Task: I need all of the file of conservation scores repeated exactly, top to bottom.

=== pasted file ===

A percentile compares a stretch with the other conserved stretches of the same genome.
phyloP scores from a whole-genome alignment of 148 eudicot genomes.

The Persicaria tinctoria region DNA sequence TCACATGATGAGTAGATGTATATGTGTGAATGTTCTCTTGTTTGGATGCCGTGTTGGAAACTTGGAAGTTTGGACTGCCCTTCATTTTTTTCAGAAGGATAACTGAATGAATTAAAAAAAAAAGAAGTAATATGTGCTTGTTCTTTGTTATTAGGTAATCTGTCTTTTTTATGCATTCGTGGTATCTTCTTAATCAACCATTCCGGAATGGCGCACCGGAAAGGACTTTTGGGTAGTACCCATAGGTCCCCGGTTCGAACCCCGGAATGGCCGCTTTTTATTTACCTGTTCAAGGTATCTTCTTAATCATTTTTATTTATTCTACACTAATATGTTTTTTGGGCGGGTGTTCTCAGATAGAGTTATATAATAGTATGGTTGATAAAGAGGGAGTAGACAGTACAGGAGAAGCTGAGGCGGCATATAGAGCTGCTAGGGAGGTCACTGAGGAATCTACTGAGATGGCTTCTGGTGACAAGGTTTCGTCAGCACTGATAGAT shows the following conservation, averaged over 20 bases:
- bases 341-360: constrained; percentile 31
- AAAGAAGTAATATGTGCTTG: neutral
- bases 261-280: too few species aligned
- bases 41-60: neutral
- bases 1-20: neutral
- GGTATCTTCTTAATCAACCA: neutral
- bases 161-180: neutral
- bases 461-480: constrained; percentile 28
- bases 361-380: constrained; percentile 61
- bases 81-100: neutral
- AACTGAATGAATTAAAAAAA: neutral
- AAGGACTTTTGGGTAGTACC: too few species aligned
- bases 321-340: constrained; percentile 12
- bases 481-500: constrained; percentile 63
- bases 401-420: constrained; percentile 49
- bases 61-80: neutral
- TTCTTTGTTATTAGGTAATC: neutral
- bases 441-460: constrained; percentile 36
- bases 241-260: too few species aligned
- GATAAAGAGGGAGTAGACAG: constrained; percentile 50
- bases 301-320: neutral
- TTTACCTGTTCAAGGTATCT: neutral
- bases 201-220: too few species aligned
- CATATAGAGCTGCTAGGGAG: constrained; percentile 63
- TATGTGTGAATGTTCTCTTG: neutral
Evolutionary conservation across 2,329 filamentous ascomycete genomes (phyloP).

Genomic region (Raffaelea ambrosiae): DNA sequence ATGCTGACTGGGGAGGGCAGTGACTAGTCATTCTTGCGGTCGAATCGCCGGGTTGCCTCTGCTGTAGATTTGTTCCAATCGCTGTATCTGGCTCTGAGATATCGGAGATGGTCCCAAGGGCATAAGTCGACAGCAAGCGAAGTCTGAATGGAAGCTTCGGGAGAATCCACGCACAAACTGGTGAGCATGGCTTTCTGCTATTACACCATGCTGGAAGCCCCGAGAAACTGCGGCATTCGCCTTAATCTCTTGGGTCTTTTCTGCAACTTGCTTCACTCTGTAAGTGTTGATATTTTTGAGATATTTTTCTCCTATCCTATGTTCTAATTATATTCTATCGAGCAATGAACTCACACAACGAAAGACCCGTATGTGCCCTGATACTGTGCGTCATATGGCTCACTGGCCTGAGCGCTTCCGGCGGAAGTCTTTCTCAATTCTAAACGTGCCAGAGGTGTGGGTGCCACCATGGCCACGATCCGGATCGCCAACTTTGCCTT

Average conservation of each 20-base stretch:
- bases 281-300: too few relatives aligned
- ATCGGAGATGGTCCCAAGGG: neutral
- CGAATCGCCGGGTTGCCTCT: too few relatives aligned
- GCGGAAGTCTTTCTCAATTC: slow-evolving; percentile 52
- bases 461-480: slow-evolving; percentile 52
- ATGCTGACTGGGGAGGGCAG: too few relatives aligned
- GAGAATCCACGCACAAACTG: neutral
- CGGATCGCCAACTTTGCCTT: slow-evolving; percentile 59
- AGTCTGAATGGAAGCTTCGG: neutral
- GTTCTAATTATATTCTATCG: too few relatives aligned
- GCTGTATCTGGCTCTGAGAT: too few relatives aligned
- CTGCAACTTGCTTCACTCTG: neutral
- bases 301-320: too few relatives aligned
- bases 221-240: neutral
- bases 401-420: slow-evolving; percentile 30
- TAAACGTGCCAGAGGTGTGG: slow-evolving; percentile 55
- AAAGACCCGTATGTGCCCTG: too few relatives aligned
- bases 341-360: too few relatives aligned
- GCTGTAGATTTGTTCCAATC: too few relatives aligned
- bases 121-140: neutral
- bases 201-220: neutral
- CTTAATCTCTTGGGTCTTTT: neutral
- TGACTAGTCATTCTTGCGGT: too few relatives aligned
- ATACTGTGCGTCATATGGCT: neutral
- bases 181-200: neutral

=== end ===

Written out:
A percentile compares a stretch with the other conserved stretches of the same genome.
phyloP scores from a whole-genome alignment of 148 eudicot genomes.

The Persicaria tinctoria region DNA sequence TCACATGATGAGTAGATGTATATGTGTGAATGTTCTCTTGTTTGGATGCCGTGTTGGAAACTTGGAAGTTTGGACTGCCCTTCATTTTTTTCAGAAGGATAACTGAATGAATTAAAAAAAAAAGAAGTAATATGTGCTTGTTCTTTGTTATTAGGTAATCTGTCTTTTTTATGCATTCGTGGTATCTTCTTAATCAACCATTCCGGAATGGCGCACCGGAAAGGACTTTTGGGTAGTACCCATAGGTCCCCGGTTCGAACCCCGGAATGGCCGCTTTTTATTTACCTGTTCAAGGTATCTTCTTAATCATTTTTATTTATTCTACACTAATATGTTTTTTGGGCGGGTGTTCTCAGATAGAGTTATATAATAGTATGGTTGATAAAGAGGGAGTAGACAGTACAGGAGAAGCTGAGGCGGCATATAGAGCTGCTAGGGAGGTCACTGAGGAATCTACTGAGATGGCTTCTGGTGACAAGGTTTCGTCAGCACTGATAGAT shows the following conservation, averaged over 20 bases:
- bases 341-360: constrained; percentile 31
- AAAGAAGTAATATGTGCTTG: neutral
- bases 261-280: too few species aligned
- bases 41-60: neutral
- bases 1-20: neutral
- GGTATCTTCTTAATCAACCA: neutral
- bases 161-180: neutral
- bases 461-480: constrained; percentile 28
- bases 361-380: constrained; percentile 61
- bases 81-100: neutral
- AACTGAATGAATTAAAAAAA: neutral
- AAGGACTTTTGGGTAGTACC: too few species aligned
- bases 321-340: constrained; percentile 12
- bases 481-500: constrained; percentile 63
- bases 401-420: constrained; percentile 49
- bases 61-80: neutral
- TTCTTTGTTATTAGGTAATC: neutral
- bases 441-460: constrained; percentile 36
- bases 241-260: too few species aligned
- GATAAAGAGGGAGTAGACAG: constrained; percentile 50
- bases 301-320: neutral
- TTTACCTGTTCAAGGTATCT: neutral
- bases 201-220: too few species aligned
- CATATAGAGCTGCTAGGGAG: constrained; percentile 63
- TATGTGTGAATGTTCTCTTG: neutral
Evolutionary conservation across 2,329 filamentous ascomycete genomes (phyloP).

Genomic region (Raffaelea ambrosiae): DNA sequence ATGCTGACTGGGGAGGGCAGTGACTAGTCATTCTTGCGGTCGAATCGCCGGGTTGCCTCTGCTGTAGATTTGTTCCAATCGCTGTATCTGGCTCTGAGATATCGGAGATGGTCCCAAGGGCATAAGTCGACAGCAAGCGAAGTCTGAATGGAAGCTTCGGGAGAATCCACGCACAAACTGGTGAGCATGGCTTTCTGCTATTACACCATGCTGGAAGCCCCGAGAAACTGCGGCATTCGCCTTAATCTCTTGGGTCTTTTCTGCAACTTGCTTCACTCTGTAAGTGTTGATATTTTTGAGATATTTTTCTCCTATCCTATGTTCTAATTATATTCTATCGAGCAATGAACTCACACAACGAAAGACCCGTATGTGCCCTGATACTGTGCGTCATATGGCTCACTGGCCTGAGCGCTTCCGGCGGAAGTCTTTCTCAATTCTAAACGTGCCAGAGGTGTGGGTGCCACCATGGCCACGATCCGGATCGCCAACTTTGCCTT

Average conservation of each 20-base stretch:
- bases 281-300: too few relatives aligned
- ATCGGAGATGGTCCCAAGGG: neutral
- CGAATCGCCGGGTTGCCTCT: too few relatives aligned
- GCGGAAGTCTTTCTCAATTC: slow-evolving; percentile 52
- bases 461-480: slow-evolving; percentile 52
- ATGCTGACTGGGGAGGGCAG: too few relatives aligned
- GAGAATCCACGCACAAACTG: neutral
- CGGATCGCCAACTTTGCCTT: slow-evolving; percentile 59
- AGTCTGAATGGAAGCTTCGG: neutral
- GTTCTAATTATATTCTATCG: too few relatives aligned
- GCTGTATCTGGCTCTGAGAT: too few relatives aligned
- CTGCAACTTGCTTCACTCTG: neutral
- bases 301-320: too few relatives aligned
- bases 221-240: neutral
- bases 401-420: slow-evolving; percentile 30
- TAAACGTGCCAGAGGTGTGG: slow-evolving; percentile 55
- AAAGACCCGTATGTGCCCTG: too few relatives aligned
- bases 341-360: too few relatives aligned
- GCTGTAGATTTGTTCCAATC: too few relatives aligned
- bases 121-140: neutral
- bases 201-220: neutral
- CTTAATCTCTTGGGTCTTTT: neutral
- TGACTAGTCATTCTTGCGGT: too few relatives aligned
- ATACTGTGCGTCATATGGCT: neutral
- bases 181-200: neutral